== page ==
Welcome to Day Four of My Best of 2015 Reading Round up! As always, my Best of the Year lists cover what I read in 2015, which includes books published in any year. Today, I'm sharing my favorite nonfiction. Yesterday, I shared my favorite mysteries. Tuesday I shared my favorite comics. Monday I shared Hawthorne's favorite board books. (Want to look at past year's lists. They're all linked here.)
10. Primates of Park Avenue by Wednesday Martin (my review)
Wednesday Martin is an anthropologist, originally from Michigan, who moves from the West Village of New York City to the Upper East Side and turns her anthropological training on Upper East Side mommies. Primates of Park Avenue is entertaining, at times alarming, and informative. I was surprised not only by how much I enjoyed Primates of Park Avenue but also by how much I learned from it. I was entertained and enlightened, and I enjoyed the audiobook in particular, as Maby's audio performance made me feel like I was gossiping with an old friend over wine.
9. My Kitchen Year by Ruth Reichl (my review)
My Kitchen Year is unlike any cookbook I've read. I loved the recipes, and I read each one because Reichl writes them in such ways that I learned so much about the whys of cooking. I loved the candor Reichl uses to talk about a difficult professional situation. Those passages read like a memoir. I loved the pictures in the book, both of the recipes and nature. And I even loved the tweets placed in the same chronological timeline as the recipes. My Kitchen Year might be a cookbook, but it reads like a food magazine.
8. Not My Father's Son by Alan Cumming (my review)
Not My Father's Son is actor Alan Cumming's memoir of his childhood and his experience learning about his family's history on the genealogy reality television show Who Do You Think You Are? It's a fascinating exploration of how our family impacts who we are. It also offers a glimpse into the life of a famous actor. Cumming's searing honesty and reflection that elevate this memoir far above a celebrity memoir. Cumming's performance on the audiobook is exceptional, and it definitely increased my enjoyment of this memoir.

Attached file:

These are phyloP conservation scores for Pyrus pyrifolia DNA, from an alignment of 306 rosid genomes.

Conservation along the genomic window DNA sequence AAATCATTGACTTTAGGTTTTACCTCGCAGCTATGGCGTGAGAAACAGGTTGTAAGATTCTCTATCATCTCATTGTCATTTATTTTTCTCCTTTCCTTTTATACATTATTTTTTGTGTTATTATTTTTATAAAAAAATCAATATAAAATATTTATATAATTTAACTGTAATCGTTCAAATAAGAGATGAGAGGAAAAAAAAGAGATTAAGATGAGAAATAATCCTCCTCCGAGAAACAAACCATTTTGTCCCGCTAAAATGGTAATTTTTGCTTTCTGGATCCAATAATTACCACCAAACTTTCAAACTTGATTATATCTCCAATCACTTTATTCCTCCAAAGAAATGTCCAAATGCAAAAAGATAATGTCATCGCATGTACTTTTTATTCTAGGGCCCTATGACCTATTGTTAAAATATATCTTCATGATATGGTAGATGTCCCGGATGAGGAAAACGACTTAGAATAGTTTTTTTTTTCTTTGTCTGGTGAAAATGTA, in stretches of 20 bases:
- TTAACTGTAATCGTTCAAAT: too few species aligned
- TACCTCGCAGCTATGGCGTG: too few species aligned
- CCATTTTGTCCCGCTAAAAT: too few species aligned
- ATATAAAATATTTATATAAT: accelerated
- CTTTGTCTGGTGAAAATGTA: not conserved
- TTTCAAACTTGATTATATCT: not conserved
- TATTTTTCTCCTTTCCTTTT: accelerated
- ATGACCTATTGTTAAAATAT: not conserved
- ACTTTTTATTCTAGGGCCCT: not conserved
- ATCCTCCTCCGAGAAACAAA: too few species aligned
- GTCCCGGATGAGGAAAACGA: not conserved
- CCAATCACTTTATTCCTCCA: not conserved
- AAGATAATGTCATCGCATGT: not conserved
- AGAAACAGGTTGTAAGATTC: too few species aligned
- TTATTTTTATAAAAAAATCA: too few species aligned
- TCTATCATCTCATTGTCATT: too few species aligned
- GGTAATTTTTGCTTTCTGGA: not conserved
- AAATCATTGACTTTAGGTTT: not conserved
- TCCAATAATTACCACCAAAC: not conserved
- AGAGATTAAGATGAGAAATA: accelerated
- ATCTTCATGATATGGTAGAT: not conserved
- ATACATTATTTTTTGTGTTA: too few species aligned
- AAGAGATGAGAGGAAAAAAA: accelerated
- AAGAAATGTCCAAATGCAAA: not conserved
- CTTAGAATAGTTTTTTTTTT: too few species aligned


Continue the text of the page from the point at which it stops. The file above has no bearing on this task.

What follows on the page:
7. The Astronaut Wives Club by Lily Koppel (my review)
The Astronaut Wives Club offers extraordinary access into the actions, thoughts and feelings of the wives of the Mercury Seven, the Gemini missions, and the Apollo missions. It's a look at what life was really like for these women. Through these women, Koppel also tells the story of the space program and the world at that time. I thoroughly enjoyed Orlagh Cassidy's narration. She read this book as though she were talking, and often gossiping, with a friend. As I listened, I felt as though we were having a series of "did you hear about so-and-so?" conversations, and I quite enjoyed it.
It straddles the ordinary and the extraordinary beautifully, and I remain enchanted with these women, who are interesting in their own rights, but against the backdrop of the space race, their lives become a compelling chapter in American history.
6. Working Stiff by Judy Melenik and T.J. Mitchell (my review)
After completing a residency in pathology, Dr. Judy Melinek began a two-year rotation as a forensic pathologist in New York City in July 2001. The timing of Dr. Melinek's story certainly piqued my curiosity in a macabre way, but this book is about so much more. Working Stiff is the story of those two years, and also the story of Judy's life and work. Overall, it's a fascinating, illuminating, and haunting look at what kills people. It's also an insightful glimpse into Melinek's life and work. As a book, it reads like a collection of mysteries, but it also packs an emotional and intelligent punch.